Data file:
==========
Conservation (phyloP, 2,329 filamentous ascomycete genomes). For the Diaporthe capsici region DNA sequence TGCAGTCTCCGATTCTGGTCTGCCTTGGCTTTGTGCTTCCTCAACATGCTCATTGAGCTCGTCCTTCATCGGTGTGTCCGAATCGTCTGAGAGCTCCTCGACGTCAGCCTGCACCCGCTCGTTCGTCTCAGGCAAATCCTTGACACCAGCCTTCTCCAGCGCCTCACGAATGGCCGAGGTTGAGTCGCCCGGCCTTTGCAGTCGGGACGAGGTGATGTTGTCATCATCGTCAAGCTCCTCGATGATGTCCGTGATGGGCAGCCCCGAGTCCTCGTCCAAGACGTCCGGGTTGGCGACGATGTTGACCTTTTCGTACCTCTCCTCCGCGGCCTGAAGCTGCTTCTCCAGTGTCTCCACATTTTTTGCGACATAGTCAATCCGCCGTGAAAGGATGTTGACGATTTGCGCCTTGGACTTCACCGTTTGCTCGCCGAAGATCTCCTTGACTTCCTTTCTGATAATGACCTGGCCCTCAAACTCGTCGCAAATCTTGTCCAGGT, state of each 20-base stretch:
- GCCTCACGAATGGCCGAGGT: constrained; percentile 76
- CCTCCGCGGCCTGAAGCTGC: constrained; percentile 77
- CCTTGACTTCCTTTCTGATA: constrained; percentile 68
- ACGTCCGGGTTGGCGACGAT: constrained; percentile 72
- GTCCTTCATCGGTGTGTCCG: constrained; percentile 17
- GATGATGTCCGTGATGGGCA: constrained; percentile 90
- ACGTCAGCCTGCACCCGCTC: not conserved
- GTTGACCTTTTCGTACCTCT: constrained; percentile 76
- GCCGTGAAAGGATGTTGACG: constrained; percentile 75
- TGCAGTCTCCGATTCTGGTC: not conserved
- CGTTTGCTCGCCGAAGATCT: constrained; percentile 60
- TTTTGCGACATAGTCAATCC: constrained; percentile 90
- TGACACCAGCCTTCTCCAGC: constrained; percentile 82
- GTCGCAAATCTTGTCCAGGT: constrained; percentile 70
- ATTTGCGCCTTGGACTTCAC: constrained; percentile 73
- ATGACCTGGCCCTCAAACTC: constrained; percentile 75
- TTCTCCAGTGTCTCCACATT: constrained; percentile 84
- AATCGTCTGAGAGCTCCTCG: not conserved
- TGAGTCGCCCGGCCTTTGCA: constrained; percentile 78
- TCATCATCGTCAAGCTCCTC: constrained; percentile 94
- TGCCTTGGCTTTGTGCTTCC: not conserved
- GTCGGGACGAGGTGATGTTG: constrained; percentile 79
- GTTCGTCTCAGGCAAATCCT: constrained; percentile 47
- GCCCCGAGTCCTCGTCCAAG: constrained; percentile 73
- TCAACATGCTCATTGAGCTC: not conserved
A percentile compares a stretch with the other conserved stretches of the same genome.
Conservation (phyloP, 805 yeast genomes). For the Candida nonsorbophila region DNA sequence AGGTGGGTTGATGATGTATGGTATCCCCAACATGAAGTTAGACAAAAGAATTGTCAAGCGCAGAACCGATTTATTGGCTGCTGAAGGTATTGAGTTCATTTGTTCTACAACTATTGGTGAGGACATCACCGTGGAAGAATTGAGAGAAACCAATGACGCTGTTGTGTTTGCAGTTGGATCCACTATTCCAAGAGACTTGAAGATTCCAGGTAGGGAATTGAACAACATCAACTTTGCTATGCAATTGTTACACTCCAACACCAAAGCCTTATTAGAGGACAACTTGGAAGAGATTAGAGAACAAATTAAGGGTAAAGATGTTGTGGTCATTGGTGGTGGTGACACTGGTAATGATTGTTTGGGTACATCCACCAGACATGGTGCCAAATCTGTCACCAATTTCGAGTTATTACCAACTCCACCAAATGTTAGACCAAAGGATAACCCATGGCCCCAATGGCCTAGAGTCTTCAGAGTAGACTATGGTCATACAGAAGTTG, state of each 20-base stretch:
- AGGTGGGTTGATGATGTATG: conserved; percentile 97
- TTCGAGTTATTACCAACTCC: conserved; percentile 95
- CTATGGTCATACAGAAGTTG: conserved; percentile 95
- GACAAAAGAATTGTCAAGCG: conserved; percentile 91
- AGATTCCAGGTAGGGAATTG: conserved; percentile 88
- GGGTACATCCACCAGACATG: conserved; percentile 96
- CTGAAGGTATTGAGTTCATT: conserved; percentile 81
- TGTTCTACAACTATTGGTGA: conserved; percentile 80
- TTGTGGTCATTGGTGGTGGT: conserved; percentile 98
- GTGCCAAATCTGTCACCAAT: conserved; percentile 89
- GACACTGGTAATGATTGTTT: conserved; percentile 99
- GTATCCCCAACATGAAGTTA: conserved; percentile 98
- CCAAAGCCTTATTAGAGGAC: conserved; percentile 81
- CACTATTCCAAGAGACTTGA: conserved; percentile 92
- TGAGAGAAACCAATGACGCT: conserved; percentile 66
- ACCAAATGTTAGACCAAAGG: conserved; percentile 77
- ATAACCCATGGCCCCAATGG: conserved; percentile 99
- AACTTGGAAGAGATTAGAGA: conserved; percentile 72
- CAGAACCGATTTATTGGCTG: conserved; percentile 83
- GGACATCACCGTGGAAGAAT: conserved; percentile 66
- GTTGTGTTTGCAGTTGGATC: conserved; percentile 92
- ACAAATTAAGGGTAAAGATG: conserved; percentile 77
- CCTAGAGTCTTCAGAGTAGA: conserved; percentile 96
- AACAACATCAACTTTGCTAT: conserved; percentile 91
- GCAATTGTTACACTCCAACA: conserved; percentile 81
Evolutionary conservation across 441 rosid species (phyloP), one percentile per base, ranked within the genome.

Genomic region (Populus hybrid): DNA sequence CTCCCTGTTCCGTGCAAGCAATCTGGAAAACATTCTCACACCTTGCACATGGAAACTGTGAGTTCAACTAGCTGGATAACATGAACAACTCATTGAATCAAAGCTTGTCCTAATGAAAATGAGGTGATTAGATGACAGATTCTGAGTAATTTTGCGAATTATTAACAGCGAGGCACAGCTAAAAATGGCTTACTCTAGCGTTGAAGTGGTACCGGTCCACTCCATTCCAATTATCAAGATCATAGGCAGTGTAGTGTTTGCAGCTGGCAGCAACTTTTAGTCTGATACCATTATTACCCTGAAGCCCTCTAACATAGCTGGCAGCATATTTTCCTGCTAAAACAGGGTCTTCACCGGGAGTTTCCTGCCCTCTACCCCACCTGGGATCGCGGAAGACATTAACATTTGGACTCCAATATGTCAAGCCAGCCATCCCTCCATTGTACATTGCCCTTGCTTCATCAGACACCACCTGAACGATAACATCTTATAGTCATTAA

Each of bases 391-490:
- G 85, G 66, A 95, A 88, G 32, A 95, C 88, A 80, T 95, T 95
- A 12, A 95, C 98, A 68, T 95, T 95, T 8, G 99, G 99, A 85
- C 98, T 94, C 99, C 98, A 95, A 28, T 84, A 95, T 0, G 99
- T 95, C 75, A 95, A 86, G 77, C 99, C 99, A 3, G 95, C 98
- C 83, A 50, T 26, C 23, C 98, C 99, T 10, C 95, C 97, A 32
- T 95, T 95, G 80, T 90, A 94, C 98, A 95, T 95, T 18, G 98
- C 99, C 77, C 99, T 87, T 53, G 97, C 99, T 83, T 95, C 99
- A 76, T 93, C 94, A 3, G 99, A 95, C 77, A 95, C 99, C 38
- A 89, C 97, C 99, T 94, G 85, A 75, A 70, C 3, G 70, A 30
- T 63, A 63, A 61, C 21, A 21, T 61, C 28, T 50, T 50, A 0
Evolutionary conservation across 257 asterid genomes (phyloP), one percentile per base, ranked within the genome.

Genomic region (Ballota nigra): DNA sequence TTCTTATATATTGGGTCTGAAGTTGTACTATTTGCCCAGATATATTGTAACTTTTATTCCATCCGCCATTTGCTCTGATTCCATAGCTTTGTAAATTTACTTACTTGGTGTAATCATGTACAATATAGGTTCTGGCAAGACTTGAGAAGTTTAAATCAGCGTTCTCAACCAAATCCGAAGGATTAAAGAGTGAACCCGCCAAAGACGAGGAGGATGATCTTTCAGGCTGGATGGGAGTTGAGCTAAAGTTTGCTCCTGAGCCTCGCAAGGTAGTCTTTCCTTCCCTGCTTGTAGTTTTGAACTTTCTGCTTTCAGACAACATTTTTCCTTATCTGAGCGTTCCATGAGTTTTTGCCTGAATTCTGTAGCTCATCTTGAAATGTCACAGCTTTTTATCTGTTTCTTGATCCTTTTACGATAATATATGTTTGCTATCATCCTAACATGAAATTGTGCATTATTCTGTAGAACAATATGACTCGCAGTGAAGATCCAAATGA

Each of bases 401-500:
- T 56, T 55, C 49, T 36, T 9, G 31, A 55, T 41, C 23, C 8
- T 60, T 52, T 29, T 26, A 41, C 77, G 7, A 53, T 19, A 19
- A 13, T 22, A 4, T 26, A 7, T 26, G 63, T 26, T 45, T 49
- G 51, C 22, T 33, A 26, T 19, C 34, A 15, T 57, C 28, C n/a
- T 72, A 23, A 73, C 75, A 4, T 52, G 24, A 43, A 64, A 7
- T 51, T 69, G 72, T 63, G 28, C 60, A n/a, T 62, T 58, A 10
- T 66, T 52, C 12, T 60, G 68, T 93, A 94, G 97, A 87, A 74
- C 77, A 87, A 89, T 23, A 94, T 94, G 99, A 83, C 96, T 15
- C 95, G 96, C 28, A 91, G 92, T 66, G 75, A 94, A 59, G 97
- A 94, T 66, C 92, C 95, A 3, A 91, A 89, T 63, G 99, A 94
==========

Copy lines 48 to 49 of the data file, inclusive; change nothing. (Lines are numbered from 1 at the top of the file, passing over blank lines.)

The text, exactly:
- GGACATCACCGTGGAAGAAT: conserved; percentile 66
- GTTGTGTTTGCAGTTGGATC: conserved; percentile 92